Reviewing Sunshine Laws

All states, the District of Columbia and the federal government are subject to open meetings laws, called “Sunshine laws.” In addition to securing freedom of access to public documents and data, these laws require public officials to hold certain meetings in public. That doesn’t always mean the public has a right to speak, says the Reporters Committee for Freedom of the Press. What else isn’t included? Discussions allowed to be private include the hiring, firing or disciplining of employees, meetings with attorneys and discussions regarding the purchase or sale of property.

Ask students to examine this map of Sunshine laws and then choose from these activities:

Flashlight: Look up your state’s open records law. Create an infographic showing what’s interesting or surprising. (Ask the class if the best graphics should be posted online, and, if so, where.)

Spotlight: Watch the video of Waldo Jaquith, the award-winning “open government technologist” who developed the White House’s tool. What does he say is wrong with state government open meeting and records laws?  How does he propose to fix it? Find an appropriate online forum and post your opinion about Jaquith’s project. Turn in the link.

Searchlight: Think of public records you would need to have to tell an important story. How would you ask for those records in your state?  Would you consider a lawsuit against a government agency to obtain a public record? Locate your state FOI group through the National Freedom of Information Coalition at the University of Missouri. The Reporters Committee for Freedom of the Press and the Student Press Law Center also provide useful tools. Could they help you? What would be the factors in making a decision about suing? To complete the assignment, submit your public records act request.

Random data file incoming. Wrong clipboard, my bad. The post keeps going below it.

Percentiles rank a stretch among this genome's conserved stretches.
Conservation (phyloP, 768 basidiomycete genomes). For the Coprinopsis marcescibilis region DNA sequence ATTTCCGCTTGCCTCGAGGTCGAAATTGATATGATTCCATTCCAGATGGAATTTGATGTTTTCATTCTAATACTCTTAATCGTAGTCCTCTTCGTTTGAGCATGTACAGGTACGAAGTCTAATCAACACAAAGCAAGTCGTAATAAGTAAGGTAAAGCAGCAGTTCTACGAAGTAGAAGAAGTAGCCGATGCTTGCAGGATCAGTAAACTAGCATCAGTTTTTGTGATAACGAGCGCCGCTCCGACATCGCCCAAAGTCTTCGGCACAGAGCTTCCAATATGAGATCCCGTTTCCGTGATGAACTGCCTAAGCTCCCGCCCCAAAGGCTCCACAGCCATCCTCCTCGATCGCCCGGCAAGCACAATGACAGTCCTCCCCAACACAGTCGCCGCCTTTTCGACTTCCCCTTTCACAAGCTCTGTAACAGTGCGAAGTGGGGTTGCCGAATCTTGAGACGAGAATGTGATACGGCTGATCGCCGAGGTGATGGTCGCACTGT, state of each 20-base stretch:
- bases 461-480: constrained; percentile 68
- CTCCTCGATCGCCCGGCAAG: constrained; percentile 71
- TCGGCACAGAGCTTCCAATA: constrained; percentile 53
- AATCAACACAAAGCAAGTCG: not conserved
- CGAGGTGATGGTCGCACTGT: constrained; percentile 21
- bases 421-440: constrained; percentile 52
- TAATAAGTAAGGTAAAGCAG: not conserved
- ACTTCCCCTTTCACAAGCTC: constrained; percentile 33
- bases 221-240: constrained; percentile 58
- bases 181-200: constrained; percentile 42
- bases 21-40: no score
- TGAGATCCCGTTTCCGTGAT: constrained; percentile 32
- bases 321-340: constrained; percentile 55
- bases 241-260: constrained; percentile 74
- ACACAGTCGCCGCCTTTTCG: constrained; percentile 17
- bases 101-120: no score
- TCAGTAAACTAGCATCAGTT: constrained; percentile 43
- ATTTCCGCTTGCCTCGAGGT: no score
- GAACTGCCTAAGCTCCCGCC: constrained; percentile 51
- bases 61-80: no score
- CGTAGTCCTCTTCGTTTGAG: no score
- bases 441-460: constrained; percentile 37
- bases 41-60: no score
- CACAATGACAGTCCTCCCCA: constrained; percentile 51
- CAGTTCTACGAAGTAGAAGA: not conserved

Extra credit: What’s happening with Freedom of Information in your state since 9/11? If you can get access to Academic Search Complete on your campus, see if there is scholarship on the subject. Has your state group done an FOI audit recently in your state? Write a proposal for your school to spearhead such an audit.